As we can gather from its name, the church was built atop a hill. The location was not entirely incidental if we go by the stories. St. Minias (or St. Miniatus) was executed in 250 AD by command of Roman emperor Decius. His saintly head rolled from his shoulders, but lo and behold: Minias simply gathered up his own head and walked up the Mons Florentinus. This is where he uttered the memorable words: this is where I want to be buried. A church was built around his grave in the third or fourth century. In 1018, bishop Hildebrand ordered to have the church rebuilt. The bones of Minias (or Miniatus) lie beneath the altar in the crypts.
Facade of the San Miniato al Monte
The facade of the San Miniato, like the back wall at the apse, has five blind arches with similar panels.
The facade, too, like in the church, makes heavy use of multi-coloured marble. Not entirely unsurprising given how the city has many marble quarries nearby. The high centre-piece of the facade reflects the high nave and covers three blind arches. Behind the two outer most arches are the aisles. The bottom part of the facade has a clear horizontal accent and is closed off with an entablature.
Above it, in the centre, a square rises up showing an aedicula around a window. Above this window is a mosaic. Naturally, this mosaic from circa 1260 depicts St. Minias next to Mary and Christ. The facade is crowned with an eagle. It was the guild’s symbol, the Calimala, which since 1228 supervised the construction of this church.
Triangles with coloured marble mark the transition from the low aisles to the higher centre-part. This is akin to what Alberti would later apply to the Santa Maria Novella, namely volutes. The centre has a triangular closure: a pediment divided into planes and with different colour marble inlays. The part in the middle of the facade above the three blind arches is an interpretation of a classic temple pediment. Like the interior, the facade has a rather classic look to it. But at closer inspection you will see a number of statues at the facade, including gargoyles, that reveal the Roman nature of this church. In addition, there are a number of mistakes that a classical architect would never make. For instance, as with the Baptistery, the architrave has been curved to the left and right of the mosaic. Moreover, the recesses at the lower part of the fluting in the pilasters have been filled up. In Antiquity, this was only done on the ground floor to protect the vulnerable area where the two recesses convene. The height at which it is applied in the facade of the San Miniato makes it a meaningless endeavour.
Despite these shortcomings, Vasari speaks positively about the San Miniato al Monte in his preface of The Lives. After the decline of the Roman empire and the rise of the dark ages, art became a derelict pastime, but this church was a positive development.
“Subsequently, in 1013, when the Florentine Alibrando was bishop of Florence, it was evident by the restoration of the splendid San Miniato that art had regained some of its former glory; after all, aside from the marble ornaments, both inside and outside the church, it is evident by the facade that Tuscan architects made all the effort to keep the doors, windows, columns, arches and cornices in line with classical building, which they had partially recognised in the very old house of god of San Giovanni [Baptistery] in their own city.” Translated from: Giorgio Vasari, ‘De Levens van de grootste schilders, beeldhouwers en architecten Van Cimabue tot Giorgione’, Contact, Amsterdam, 1990 Deel I blz. 43 (original edition 1568).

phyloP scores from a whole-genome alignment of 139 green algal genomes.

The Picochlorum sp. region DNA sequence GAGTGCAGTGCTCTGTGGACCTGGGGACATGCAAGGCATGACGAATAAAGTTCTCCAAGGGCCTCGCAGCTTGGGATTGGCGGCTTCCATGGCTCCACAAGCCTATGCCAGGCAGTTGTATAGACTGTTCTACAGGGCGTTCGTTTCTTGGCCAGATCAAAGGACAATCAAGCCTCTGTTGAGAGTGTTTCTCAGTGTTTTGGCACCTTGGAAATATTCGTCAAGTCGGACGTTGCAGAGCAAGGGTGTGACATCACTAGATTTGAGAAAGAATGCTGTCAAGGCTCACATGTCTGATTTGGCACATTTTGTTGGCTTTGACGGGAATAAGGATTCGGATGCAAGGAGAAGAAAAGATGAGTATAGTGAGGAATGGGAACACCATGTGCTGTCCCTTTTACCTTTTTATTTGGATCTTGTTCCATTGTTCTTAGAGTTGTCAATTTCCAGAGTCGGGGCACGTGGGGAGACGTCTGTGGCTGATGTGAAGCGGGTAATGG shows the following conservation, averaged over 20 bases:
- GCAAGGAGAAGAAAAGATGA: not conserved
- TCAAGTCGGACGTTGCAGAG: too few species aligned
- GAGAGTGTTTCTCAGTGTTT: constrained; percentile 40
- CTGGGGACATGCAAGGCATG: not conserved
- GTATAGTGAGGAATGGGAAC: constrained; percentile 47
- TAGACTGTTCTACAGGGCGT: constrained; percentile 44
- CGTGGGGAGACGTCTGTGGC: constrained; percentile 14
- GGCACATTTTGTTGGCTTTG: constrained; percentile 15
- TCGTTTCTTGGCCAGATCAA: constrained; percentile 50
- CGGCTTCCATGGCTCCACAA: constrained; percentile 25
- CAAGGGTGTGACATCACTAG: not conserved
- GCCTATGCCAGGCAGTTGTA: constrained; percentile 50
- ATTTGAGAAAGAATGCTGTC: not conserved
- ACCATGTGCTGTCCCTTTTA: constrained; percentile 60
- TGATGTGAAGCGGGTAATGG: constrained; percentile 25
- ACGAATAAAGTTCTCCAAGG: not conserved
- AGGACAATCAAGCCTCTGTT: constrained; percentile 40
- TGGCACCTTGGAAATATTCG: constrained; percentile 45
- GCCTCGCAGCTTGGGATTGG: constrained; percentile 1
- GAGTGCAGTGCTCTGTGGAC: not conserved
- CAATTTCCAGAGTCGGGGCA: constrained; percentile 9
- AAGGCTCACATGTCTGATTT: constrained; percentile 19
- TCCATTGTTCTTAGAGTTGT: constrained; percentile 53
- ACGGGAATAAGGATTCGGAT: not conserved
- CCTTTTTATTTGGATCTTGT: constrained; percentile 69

Paolo Schiavo, ‘Madonna enthroned the Saints Francis, Mark, John the Baptist, John the Evangelist, James and Anthony Abbot‘
Opus sectile zodiacs 1207
Cappella del Crocifisso Michelozzo and Luca della Robbia
Agnolo Gaddi Alterpiece
Chapel Cardinal of Portugal; frescos busts saints Taddeo Gaddi
Arriving inside the church, you can tell by the layout that it is very orderly with all bays in the nave (and the aisles) being completely equal to each other.
Division according to fixed dimensional ratios, which can for example be deduced from the floor pattern. The bay of the aisle is exactly half that of the one in the nave. In the Renaissance, other architects like Brunelleschi will implement this too, as can be seen in the San Lorenzo or the Santo Spirito. The columns at the arcades are not all equal. Some of them are re-used classical columns known as spolia. It has Corinthian but also Byzantine capitals. The columns and pillars alternate in a fixed rhythm: pillar, column, column and pillar.
Aside from the open timber roof truss, the church uses a lot of marble. The marble in the clerestory was painted in the nineteenth century. It also shows marble in different colours. The inlays of the floor from 1207 include patterns with zodiac signs.
The five blind arches underneath the conch in the apse appear again in the facade. The church is home to many frescos, including from the thirteenth and fourteenth century by painters like Taddeo Gaddi, but we keep our focus on the architecture.
We then make our way to the Santa Maria del Fiore Cathedral of Florence